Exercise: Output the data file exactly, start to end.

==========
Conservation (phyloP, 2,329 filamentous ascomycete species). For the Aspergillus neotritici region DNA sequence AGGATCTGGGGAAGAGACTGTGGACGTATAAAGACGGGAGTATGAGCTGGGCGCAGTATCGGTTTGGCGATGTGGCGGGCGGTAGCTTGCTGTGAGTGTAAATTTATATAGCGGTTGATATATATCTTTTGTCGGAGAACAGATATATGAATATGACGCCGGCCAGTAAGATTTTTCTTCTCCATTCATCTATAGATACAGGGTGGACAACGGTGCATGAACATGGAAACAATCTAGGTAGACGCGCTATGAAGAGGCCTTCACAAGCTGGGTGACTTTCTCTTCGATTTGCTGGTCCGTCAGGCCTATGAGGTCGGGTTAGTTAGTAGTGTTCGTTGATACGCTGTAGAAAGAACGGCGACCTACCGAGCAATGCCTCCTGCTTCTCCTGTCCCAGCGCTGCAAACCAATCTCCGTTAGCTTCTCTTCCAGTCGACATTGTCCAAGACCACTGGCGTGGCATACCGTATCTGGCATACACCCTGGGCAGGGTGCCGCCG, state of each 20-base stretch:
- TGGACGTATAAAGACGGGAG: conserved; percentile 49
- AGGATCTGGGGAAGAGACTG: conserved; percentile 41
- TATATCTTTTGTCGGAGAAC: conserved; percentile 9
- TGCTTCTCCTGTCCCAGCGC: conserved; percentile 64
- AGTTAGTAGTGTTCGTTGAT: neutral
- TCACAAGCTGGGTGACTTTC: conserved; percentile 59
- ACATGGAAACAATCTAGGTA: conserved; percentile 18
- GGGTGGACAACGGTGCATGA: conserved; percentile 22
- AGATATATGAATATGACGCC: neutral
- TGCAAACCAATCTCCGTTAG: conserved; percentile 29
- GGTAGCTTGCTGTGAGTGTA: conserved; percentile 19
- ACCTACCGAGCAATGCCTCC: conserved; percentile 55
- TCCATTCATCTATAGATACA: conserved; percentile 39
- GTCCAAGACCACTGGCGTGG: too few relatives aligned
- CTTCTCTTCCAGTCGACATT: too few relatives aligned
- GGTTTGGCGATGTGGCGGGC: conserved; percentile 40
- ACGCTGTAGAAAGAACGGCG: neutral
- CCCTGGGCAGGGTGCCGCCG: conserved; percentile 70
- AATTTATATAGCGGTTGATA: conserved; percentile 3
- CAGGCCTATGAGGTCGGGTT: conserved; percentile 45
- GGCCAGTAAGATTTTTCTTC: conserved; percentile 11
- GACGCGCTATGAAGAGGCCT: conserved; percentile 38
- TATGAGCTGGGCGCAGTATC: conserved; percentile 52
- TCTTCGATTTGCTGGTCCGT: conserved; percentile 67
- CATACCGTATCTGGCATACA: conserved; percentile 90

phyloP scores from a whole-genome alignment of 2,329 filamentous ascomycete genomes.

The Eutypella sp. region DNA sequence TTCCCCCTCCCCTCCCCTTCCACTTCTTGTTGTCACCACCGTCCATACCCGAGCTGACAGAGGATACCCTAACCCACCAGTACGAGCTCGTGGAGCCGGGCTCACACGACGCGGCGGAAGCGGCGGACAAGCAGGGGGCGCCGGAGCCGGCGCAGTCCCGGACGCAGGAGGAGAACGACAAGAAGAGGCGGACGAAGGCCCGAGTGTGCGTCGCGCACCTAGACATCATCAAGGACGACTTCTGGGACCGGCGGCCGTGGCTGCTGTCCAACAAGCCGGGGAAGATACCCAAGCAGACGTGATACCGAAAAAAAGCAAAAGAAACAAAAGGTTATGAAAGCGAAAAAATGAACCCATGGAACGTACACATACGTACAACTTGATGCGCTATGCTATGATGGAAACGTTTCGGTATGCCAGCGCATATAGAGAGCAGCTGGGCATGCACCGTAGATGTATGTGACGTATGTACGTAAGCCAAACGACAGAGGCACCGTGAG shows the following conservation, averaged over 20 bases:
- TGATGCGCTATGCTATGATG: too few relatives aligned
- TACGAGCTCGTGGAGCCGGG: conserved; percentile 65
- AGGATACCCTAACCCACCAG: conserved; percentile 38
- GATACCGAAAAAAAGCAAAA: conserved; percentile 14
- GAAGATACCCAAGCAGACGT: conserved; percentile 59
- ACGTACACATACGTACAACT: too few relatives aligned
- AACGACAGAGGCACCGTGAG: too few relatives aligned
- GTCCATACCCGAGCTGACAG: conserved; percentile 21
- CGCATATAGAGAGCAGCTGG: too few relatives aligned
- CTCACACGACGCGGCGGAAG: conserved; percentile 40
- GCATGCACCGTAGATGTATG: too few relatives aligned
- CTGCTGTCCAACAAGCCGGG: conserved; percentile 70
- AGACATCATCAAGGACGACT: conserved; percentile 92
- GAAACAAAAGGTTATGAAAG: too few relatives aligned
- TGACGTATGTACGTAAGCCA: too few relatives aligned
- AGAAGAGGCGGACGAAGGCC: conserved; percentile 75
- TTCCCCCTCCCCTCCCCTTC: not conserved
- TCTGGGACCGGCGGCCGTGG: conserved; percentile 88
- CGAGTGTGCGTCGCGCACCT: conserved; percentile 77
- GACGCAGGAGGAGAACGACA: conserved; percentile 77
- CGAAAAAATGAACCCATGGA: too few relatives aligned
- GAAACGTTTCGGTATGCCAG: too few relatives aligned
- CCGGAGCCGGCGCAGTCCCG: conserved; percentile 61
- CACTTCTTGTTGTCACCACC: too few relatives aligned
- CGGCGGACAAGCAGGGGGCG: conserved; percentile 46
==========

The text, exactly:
Conservation (phyloP, 2,329 filamentous ascomycete species). For the Aspergillus neotritici region DNA sequence AGGATCTGGGGAAGAGACTGTGGACGTATAAAGACGGGAGTATGAGCTGGGCGCAGTATCGGTTTGGCGATGTGGCGGGCGGTAGCTTGCTGTGAGTGTAAATTTATATAGCGGTTGATATATATCTTTTGTCGGAGAACAGATATATGAATATGACGCCGGCCAGTAAGATTTTTCTTCTCCATTCATCTATAGATACAGGGTGGACAACGGTGCATGAACATGGAAACAATCTAGGTAGACGCGCTATGAAGAGGCCTTCACAAGCTGGGTGACTTTCTCTTCGATTTGCTGGTCCGTCAGGCCTATGAGGTCGGGTTAGTTAGTAGTGTTCGTTGATACGCTGTAGAAAGAACGGCGACCTACCGAGCAATGCCTCCTGCTTCTCCTGTCCCAGCGCTGCAAACCAATCTCCGTTAGCTTCTCTTCCAGTCGACATTGTCCAAGACCACTGGCGTGGCATACCGTATCTGGCATACACCCTGGGCAGGGTGCCGCCG, state of each 20-base stretch:
- TGGACGTATAAAGACGGGAG: conserved; percentile 49
- AGGATCTGGGGAAGAGACTG: conserved; percentile 41
- TATATCTTTTGTCGGAGAAC: conserved; percentile 9
- TGCTTCTCCTGTCCCAGCGC: conserved; percentile 64
- AGTTAGTAGTGTTCGTTGAT: neutral
- TCACAAGCTGGGTGACTTTC: conserved; percentile 59
- ACATGGAAACAATCTAGGTA: conserved; percentile 18
- GGGTGGACAACGGTGCATGA: conserved; percentile 22
- AGATATATGAATATGACGCC: neutral
- TGCAAACCAATCTCCGTTAG: conserved; percentile 29
- GGTAGCTTGCTGTGAGTGTA: conserved; percentile 19
- ACCTACCGAGCAATGCCTCC: conserved; percentile 55
- TCCATTCATCTATAGATACA: conserved; percentile 39
- GTCCAAGACCACTGGCGTGG: too few relatives aligned
- CTTCTCTTCCAGTCGACATT: too few relatives aligned
- GGTTTGGCGATGTGGCGGGC: conserved; percentile 40
- ACGCTGTAGAAAGAACGGCG: neutral
- CCCTGGGCAGGGTGCCGCCG: conserved; percentile 70
- AATTTATATAGCGGTTGATA: conserved; percentile 3
- CAGGCCTATGAGGTCGGGTT: conserved; percentile 45
- GGCCAGTAAGATTTTTCTTC: conserved; percentile 11
- GACGCGCTATGAAGAGGCCT: conserved; percentile 38
- TATGAGCTGGGCGCAGTATC: conserved; percentile 52
- TCTTCGATTTGCTGGTCCGT: conserved; percentile 67
- CATACCGTATCTGGCATACA: conserved; percentile 90

phyloP scores from a whole-genome alignment of 2,329 filamentous ascomycete genomes.

The Eutypella sp. region DNA sequence TTCCCCCTCCCCTCCCCTTCCACTTCTTGTTGTCACCACCGTCCATACCCGAGCTGACAGAGGATACCCTAACCCACCAGTACGAGCTCGTGGAGCCGGGCTCACACGACGCGGCGGAAGCGGCGGACAAGCAGGGGGCGCCGGAGCCGGCGCAGTCCCGGACGCAGGAGGAGAACGACAAGAAGAGGCGGACGAAGGCCCGAGTGTGCGTCGCGCACCTAGACATCATCAAGGACGACTTCTGGGACCGGCGGCCGTGGCTGCTGTCCAACAAGCCGGGGAAGATACCCAAGCAGACGTGATACCGAAAAAAAGCAAAAGAAACAAAAGGTTATGAAAGCGAAAAAATGAACCCATGGAACGTACACATACGTACAACTTGATGCGCTATGCTATGATGGAAACGTTTCGGTATGCCAGCGCATATAGAGAGCAGCTGGGCATGCACCGTAGATGTATGTGACGTATGTACGTAAGCCAAACGACAGAGGCACCGTGAG shows the following conservation, averaged over 20 bases:
- TGATGCGCTATGCTATGATG: too few relatives aligned
- TACGAGCTCGTGGAGCCGGG: conserved; percentile 65
- AGGATACCCTAACCCACCAG: conserved; percentile 38
- GATACCGAAAAAAAGCAAAA: conserved; percentile 14
- GAAGATACCCAAGCAGACGT: conserved; percentile 59
- ACGTACACATACGTACAACT: too few relatives aligned
- AACGACAGAGGCACCGTGAG: too few relatives aligned
- GTCCATACCCGAGCTGACAG: conserved; percentile 21
- CGCATATAGAGAGCAGCTGG: too few relatives aligned
- CTCACACGACGCGGCGGAAG: conserved; percentile 40
- GCATGCACCGTAGATGTATG: too few relatives aligned
- CTGCTGTCCAACAAGCCGGG: conserved; percentile 70
- AGACATCATCAAGGACGACT: conserved; percentile 92
- GAAACAAAAGGTTATGAAAG: too few relatives aligned
- TGACGTATGTACGTAAGCCA: too few relatives aligned
- AGAAGAGGCGGACGAAGGCC: conserved; percentile 75
- TTCCCCCTCCCCTCCCCTTC: not conserved
- TCTGGGACCGGCGGCCGTGG: conserved; percentile 88
- CGAGTGTGCGTCGCGCACCT: conserved; percentile 77
- GACGCAGGAGGAGAACGACA: conserved; percentile 77
- CGAAAAAATGAACCCATGGA: too few relatives aligned
- GAAACGTTTCGGTATGCCAG: too few relatives aligned
- CCGGAGCCGGCGCAGTCCCG: conserved; percentile 61
- CACTTCTTGTTGTCACCACC: too few relatives aligned
- CGGCGGACAAGCAGGGGGCG: conserved; percentile 46